114. Ogbole, O.O.; Akinleye, T.E.; Segun, P.A.; Faleye, T.C.; Adeniji, A.J. In vitro antiviral activity of twenty-seven medicinal plant extracts from Southwest Nigeria against three serotypes of echoviruses. Virol. J. 2018, 15, 1–8. [Google Scholar] [CrossRef]
  115. Nishimura, Y.; Shimizu, H. Cellular Receptors for Human Enterovirus Species A. Front. Microbiol. 2012, 3, 105. [Google Scholar] [CrossRef]
  116. Badia-Boungou, F.; Sane, F.; Alidjinou, E.K.; Hennebelle, T.; Roumy, V.; Ngakegni-Limbili, A.C.; Nguimbi, E.; Moukassa, D.; Abena, A.A.; Hober, D.; et al. Aqueous extracts of Syzygium brazzavillense can inhibit the infection with coxsackievirus B4 in vitro. J. Med. Virol. 2019, 91, 1210–1216. [Google Scholar] [CrossRef]
  117. Xiong, H.-R.; Shen, Y.-Y.; Lu, L.; Hou, W.; Luo, F.; Xiao, H.; Yang, Z.-Q. The Inhibitory Effect of Rheum palmatum Against Coxsackievirus B3 in Vitro and in Vivo. Am. J. Chin. Med. 2012, 40, 801–812. [Google Scholar] [CrossRef] [PubMed]
  118. Song, J.H.; Park, K.S.; Kwon, D.H.; Choi, H.J. Anti–Human Rhinovirus 2 Activity and Mode of Action of Quercetin-7-Glucoside fromLagerstroemia speciosa. J. Med. Food 2013, 16, 274–279. [Google Scholar] [CrossRef] [PubMed]
  119. Hsieh, C.-F.; Jheng, J.-R.; Lin, G.-H.; Chen, Y.-L.; Ho, J.-Y.; Liu, C.-J.; Hsu, K.-Y.; Chen, Y.-S.; Chan, Y.F.; Yu, H.-M.; et al. Rosmarinic acid exhibits broad anti-enterovirus A71 activity by inhibiting the interaction between the five-fold axis of capsid VP1 and cognate sulfated receptors. Emerg. Microbes Infect. 2020, 9, 1194–1205. [Google Scholar] [CrossRef]
  120. Park, S.W.; Kwon, M.J.; Yoo, J.Y.; Choi, H.-J.; Ahn, Y.-J. Antiviral activity and possible mode of action of ellagic acid identified in Lagerstroemia speciosa leaves toward human rhinoviruses. BMC Complement. Altern. Med. 2014, 14, 171. [Google Scholar] [CrossRef]
  121. Cheng, P.-W.; Chiang, L.-C.; Yen, M.-H.; Lin, C.-C. Bupleurum kaoi inhibits Coxsackie B virus type 1 infection of CCFS-1 cells by induction of type I interferons expression. Food Chem. Toxicol. 2007, 45, 24–31. [Google Scholar] [CrossRef] [PubMed]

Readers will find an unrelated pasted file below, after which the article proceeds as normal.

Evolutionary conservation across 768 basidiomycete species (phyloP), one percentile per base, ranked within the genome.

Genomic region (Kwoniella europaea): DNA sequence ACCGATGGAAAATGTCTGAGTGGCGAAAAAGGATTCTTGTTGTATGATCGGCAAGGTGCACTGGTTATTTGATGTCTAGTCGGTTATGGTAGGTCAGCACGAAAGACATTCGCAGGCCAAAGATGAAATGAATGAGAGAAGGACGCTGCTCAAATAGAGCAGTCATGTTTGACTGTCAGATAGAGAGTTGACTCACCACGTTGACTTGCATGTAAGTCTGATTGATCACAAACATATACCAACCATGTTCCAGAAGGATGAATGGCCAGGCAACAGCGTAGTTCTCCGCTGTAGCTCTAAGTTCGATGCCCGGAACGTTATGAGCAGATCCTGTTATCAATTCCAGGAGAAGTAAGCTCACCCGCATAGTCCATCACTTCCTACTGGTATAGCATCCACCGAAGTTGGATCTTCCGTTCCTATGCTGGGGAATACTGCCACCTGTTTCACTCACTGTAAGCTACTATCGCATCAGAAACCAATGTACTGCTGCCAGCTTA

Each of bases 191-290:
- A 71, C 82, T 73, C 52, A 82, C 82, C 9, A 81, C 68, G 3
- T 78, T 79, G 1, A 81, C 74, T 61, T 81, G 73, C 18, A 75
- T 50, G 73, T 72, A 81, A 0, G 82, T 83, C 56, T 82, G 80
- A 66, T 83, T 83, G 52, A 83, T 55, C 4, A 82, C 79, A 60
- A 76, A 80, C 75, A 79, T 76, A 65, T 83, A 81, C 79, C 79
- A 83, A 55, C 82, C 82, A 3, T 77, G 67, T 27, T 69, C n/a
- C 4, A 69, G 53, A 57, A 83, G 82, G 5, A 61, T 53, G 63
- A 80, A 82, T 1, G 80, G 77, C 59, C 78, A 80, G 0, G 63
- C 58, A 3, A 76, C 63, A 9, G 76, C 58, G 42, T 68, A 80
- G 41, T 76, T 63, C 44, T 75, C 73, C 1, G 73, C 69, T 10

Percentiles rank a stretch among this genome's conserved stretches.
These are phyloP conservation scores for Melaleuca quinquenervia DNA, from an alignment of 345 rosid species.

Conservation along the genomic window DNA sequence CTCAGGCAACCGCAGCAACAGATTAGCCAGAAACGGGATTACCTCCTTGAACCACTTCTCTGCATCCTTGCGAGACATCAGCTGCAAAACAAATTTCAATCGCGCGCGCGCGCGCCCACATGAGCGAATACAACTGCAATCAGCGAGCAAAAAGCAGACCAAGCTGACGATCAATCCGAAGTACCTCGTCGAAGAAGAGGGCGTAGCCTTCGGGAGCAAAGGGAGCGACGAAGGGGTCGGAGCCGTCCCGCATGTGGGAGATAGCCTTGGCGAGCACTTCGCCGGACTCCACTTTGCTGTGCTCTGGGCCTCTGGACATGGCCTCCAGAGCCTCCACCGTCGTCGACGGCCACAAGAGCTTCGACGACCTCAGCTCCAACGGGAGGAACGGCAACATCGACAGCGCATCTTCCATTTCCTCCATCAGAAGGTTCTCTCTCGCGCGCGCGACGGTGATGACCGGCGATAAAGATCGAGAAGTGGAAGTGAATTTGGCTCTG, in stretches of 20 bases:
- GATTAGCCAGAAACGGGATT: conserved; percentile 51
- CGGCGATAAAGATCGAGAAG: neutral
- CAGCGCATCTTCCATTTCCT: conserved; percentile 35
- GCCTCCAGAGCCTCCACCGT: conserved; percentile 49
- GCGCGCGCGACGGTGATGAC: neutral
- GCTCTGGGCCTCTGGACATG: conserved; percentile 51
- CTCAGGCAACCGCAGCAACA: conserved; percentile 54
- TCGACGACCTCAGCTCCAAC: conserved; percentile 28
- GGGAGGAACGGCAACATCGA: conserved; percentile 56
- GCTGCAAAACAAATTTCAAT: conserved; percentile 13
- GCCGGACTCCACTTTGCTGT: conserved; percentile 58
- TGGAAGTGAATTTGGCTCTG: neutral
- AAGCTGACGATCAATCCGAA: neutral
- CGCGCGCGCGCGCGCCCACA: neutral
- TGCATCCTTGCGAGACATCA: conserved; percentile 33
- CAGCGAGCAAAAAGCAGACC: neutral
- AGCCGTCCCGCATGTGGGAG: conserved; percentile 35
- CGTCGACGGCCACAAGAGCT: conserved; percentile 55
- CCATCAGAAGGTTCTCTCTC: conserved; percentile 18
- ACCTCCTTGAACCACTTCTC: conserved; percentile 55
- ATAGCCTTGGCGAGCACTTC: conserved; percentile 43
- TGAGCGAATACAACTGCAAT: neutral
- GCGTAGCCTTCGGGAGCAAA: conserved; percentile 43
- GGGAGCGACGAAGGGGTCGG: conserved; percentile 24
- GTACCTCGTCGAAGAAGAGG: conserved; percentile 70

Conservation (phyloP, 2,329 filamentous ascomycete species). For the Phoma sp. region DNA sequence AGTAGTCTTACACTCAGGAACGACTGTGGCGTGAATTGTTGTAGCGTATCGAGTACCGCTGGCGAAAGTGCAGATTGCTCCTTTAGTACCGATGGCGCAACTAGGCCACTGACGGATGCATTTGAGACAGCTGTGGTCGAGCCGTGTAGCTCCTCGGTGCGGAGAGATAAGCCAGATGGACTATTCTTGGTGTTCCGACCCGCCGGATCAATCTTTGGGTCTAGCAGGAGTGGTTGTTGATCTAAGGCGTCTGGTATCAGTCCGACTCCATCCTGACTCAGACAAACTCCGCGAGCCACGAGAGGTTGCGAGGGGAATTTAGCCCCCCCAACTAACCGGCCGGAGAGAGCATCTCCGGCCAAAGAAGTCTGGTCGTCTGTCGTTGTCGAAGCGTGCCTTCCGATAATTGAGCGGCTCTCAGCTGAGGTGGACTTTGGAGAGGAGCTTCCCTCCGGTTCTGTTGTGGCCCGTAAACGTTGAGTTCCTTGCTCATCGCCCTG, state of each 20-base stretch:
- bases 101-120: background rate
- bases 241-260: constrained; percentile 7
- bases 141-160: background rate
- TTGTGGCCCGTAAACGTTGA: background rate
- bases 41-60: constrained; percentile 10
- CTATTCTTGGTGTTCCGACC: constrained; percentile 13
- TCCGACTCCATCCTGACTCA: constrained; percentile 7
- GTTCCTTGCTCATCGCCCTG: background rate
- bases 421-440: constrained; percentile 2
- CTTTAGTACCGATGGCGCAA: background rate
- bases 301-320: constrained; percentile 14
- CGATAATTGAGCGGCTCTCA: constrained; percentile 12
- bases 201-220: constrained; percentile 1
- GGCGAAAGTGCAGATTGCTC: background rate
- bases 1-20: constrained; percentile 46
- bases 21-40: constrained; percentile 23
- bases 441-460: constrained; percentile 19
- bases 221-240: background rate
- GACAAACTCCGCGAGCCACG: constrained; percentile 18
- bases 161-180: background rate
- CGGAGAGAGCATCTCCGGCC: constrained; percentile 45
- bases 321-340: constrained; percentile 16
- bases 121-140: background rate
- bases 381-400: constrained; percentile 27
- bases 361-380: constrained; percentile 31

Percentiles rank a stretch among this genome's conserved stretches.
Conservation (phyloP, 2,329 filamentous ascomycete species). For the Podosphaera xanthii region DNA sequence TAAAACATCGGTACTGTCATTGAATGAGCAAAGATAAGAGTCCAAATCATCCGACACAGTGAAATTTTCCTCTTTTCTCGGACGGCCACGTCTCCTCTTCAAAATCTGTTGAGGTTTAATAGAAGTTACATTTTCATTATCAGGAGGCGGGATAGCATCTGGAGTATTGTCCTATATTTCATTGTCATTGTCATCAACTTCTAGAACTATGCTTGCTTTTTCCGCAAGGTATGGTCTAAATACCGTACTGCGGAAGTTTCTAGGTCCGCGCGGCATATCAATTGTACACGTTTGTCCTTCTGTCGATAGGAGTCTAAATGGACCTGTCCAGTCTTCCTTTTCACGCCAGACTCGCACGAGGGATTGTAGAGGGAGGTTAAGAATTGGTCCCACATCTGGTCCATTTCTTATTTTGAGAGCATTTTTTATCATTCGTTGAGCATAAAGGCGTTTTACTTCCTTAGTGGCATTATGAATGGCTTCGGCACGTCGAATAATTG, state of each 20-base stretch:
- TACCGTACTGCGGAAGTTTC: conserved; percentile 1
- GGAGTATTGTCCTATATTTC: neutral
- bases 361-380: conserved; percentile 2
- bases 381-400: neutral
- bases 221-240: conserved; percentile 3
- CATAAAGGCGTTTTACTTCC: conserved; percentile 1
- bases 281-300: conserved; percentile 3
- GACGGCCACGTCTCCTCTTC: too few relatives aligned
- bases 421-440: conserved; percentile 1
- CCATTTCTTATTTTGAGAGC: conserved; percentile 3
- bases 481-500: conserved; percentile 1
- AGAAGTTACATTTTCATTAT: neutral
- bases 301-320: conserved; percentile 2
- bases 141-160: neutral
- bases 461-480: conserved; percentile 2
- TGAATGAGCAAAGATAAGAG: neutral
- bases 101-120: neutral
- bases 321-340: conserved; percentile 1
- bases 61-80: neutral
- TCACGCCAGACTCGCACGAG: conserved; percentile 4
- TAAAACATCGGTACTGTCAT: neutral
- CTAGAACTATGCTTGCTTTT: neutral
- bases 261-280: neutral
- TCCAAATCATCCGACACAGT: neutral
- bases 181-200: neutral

122. Cheng, P.-W.; Ng, L.-T.; Lin, C.-C. Xiao Chai Hu Tang inhibits CVB1 virus infection of CCFS-1 cells through the induction of Type I interferon expression. Int. Immunopharmacol. 2006, 6, 1003–1012. [Google Scholar] [CrossRef] [PubMed]
  123. Albulescu, L.; Bigay, J.; Biswas, B.; Weber-Boyvat, M.; Dorobantu, C.M.; Delang, L.; Van Der Schaar, H.M.; Jung, Y.-S.; Neyts, J.; Olkkonen, V.M.; et al. Uncovering oxysterol-binding protein (OSBP) as a target of the anti-enteroviral compound TTP-8307. Antivir. Res. 2017, 140, 37–44. [Google Scholar] [CrossRef]
  124. Burgett, A.W.G.; Poulsen, T.B.; Wangkanont, K.; Anderson, D.R.; Kikuchi, C.; Shimada, K.; Okubo, S.; Fortner, K.C.; Mimaki, Y.; Kuroda, M.; et al. Natural products reveal cancer cell dependence on oxysterol-binding proteins. Nat. Chem. Biol. 2011, 7, 639–647. [Google Scholar] [CrossRef]
  125. Roberts, B.L.; Severance, Z.C.; Bensen, R.C.; Le-McClain, A.T.; Malinky, C.A.; Mettenbrink, E.M.; Nuñez, J.I.; Reddig, W.J.; Blewett, E.L.; Burgett, A.W. Differing activities of oxysterol-binding protein (OSBP) targeting anti-viral compounds. Antivir. Res. 2019, 170, 104548. [Google Scholar] [CrossRef]
  126. Albulescu, L.; Strating, J.R.; Thibaut, H.J.; Van Der Linden, L.; Shair, M.D.; Neyts, J.; Van Kuppeveld, F.J. Broad-range inhibition of enterovirus replication by OSW-1, a natural compound targeting OSBP. Antivir. Res. 2015, 117, 110–114. [Google Scholar] [CrossRef]
  127. Das, A.; Hirai-Yuki, A.; González-López, O.; Rhein, B.; Moller-Tank, S.; Brouillette, R.; Hensley, L.; Misumi, I.; Lovell, W.; Cullen, J.M.; et al. TIM1 (HAVCR1) Is Not Essential for Cellular Entry of Either Quasi-enveloped or Naked Hepatitis A Virions. mBio 2017, 8, e00969-17. [Google Scholar] [CrossRef]
  128. Feng, Z. Quasi-enveloped hepatitis virus assembly and release. In Advances in Clinical Chemistry; Elsevier: Amsterdam, The Netherlands, 2020; Volume 108, pp. 315–336. [Google Scholar]
  129. Lemon, S.M.; Ott, J.J.; Van Damme, P.; Shouval, D. Type A viral hepatitis: A summary and update on the molecular virology, epidemiology, pathogenesis and prevention. J. Hepatol. 2018, 68, 167–184. [Google Scholar] [CrossRef] [PubMed]
  130. Randazzo, W.; Falcó, I.; Aznar, R.; Sánchez, G. Effect of green tea extract on enteric viruses and its application as natural sanitizer. Food Microbiol. 2017, 66, 150–156. [Google Scholar] [CrossRef] [PubMed]
  131. Patwardhan, M.; Morgan, M.T.; Dia, V.; D’Souza, D.H. Heat sensitization of hepatitis A virus and Tulane virus using grape seed extract, gingerol and curcumin. Food Microbiol. 2020, 90, 103461. [Google Scholar] [CrossRef]
  132. Su, X.; D’Souza, D.H. Grape Seed Extract for Control of Human Enteric Viruses. Appl. Environ. Microbiol. 2011, 77, 3982–3987. [Google Scholar] [CrossRef] [PubMed]
  133. Kulka, M.; Calvo, M.S.; Ngo, D.T.; Wales, S.Q.; Goswami, B.B. Activation of the 2-5OAS/RNase L pathway in CVB1 or HAV/18f infected FRhK-4 cells does not require induction of OAS1 or OAS2 expression. Virology 2009, 388, 169–184. [Google Scholar] [CrossRef]
  134. Rouf, R.; Uddin, S.J.; Sarker, D.K.; Islam, M.T.; Ali, E.S.; Shilpi, J.A.; Nahar, L.; Tiralongo, E.; Sarker, S.D. Antiviral potential of garlic (Allium sativum) and its organosulfur compounds: A systematic update of pre-clinical and clinical data. Trends Food Sci. Technol. 2020, 104, 219–234. [Google Scholar] [CrossRef]
  135. Glass, R.I.; Parashar, U.D.; Estes, M.K. Norovirus Gastroenteritis. N. Engl. J. Med. 2009, 361, 1776–1785. [Google Scholar] [CrossRef]
  136. Kniel, K.E. The makings of a good human norovirus surrogate. Curr. Opin. Virol. 2014, 4, 85–90. [Google Scholar] [CrossRef]
  137. Lee, J.-H.; Bae, S.Y.; Oh, M.; Kim, K.H.; Chung, M.S. Antiviral Effects of Mulberry (Morus alba) Juice and Its Fractions on Foodborne Viral Surrogates. Foodborne Pathog. Dis. 2014, 11, 224–229. [Google Scholar] [CrossRef]